In fact, I would advocate detailed and regular pentesting at the manufacturer, but mainly (since I am assuming that the manufacturer’s software cannot be trusted), on the client side:

  1. a continuous automated pentesting of the software,
  2. the monitoring of the application in a non-production environment for a reasonable period of time to identify any changes in behavior, primarily in its communication patterns, and
  3. an exhaustive manual pentesting for each new update or patch, obviously before production release (in fact, I do not recall, although I may be wrong, that software pentesting is a common requirement in change management procedures, as backups are). In other words, without getting into reversing issues, but as close as you can without violating the manufacturer’s intellectual property.

The issue is that that’s a lot of money and not many organizations can afford it.

The risk index model

What is put forward as a possible alternative would be a deep and continuous validation model by independent and unrelated third parties, neither among themselves nor with the manufacturer of the analyzed product, parties that would be in charge not only of the necessary security assessments and tests, but also of coordinating with the manufacturers the resolution of vulnerabilities.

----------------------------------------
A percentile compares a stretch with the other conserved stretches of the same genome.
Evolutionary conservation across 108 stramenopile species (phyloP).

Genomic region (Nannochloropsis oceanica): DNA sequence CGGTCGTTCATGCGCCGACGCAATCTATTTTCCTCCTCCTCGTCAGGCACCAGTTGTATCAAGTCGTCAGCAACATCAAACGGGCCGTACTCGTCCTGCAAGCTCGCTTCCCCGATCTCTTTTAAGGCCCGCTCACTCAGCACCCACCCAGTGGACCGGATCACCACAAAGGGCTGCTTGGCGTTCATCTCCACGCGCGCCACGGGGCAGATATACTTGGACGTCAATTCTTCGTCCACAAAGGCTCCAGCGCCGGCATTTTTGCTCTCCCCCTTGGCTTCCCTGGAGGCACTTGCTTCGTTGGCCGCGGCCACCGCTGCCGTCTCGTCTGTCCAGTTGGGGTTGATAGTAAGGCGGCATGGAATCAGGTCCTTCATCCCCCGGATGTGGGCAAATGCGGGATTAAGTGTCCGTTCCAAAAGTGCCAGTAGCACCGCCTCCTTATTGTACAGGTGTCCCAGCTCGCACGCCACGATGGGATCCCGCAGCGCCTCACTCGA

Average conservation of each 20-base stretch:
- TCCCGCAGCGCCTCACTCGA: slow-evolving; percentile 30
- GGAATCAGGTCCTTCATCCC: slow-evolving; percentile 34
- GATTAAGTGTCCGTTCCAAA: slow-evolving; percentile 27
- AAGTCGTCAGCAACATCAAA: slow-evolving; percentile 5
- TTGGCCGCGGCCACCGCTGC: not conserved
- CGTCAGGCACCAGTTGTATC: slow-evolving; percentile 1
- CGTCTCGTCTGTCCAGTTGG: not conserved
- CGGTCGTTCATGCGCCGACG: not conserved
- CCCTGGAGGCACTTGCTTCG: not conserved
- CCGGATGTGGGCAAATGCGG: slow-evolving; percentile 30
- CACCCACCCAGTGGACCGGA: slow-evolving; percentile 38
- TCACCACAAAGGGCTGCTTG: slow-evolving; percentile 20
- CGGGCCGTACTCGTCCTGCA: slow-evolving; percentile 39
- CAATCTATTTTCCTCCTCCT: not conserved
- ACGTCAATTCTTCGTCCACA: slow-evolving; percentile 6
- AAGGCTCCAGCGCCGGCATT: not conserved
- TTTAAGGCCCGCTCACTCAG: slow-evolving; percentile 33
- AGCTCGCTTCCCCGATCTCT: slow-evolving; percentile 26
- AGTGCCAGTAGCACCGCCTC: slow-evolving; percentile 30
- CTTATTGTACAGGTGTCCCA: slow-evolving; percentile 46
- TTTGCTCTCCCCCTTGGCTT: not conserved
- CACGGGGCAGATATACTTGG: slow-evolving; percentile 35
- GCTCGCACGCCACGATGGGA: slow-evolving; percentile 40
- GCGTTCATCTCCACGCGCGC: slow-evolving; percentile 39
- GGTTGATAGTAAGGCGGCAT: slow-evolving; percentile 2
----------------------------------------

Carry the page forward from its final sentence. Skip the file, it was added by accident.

And the work of these analyses would be paid for by the clients of the applications analyzed, whether governments or large companies (and probably by the development companies themselves, as direct beneficiaries in the field of their cybersecurity). The economic model is outside the scope of this post, but I think the basic idea is clear.

Yes, I am aware that we are thus (falsely) outsourcing supply chain risk to third parties, and that creates more problems, so the point would be to not rely on a single organization, but multiple parties, independent of each other, so that there are multiple points of control, which also reduces the possibility of hidden and malicious dynamics being established between manufacturers and auditing organizations.

Developing on this, one idea proposed by Andrew (David) Worley would be to concretice these multiple assessments around a numeric risk index, which would allow a third party to know the security of a software product from this.

Yes, this puts extra pressure on development companies, but the two cases that introduced this post are a small sample of where we’re headed if we don’t curb the insecurity that reigns in today’s supply chain. In any case, one tends to think that software should be distributed free of backdoors, malware or serious vulnerabilities.

With such an index, customers should be able to perform affordable cybersecurity testing of the product/upgrade. I know this is all fantasy with the current maturity of secure software development, but I’m a big fan of Queen’s Bohemian Rhapsody.

In a way, this idea is similar to some checks that browsers and anti-malware apply before downloading files. It’s like:

Let me check this for you, because we can’t trust the source, even if it was sent to you by your mother.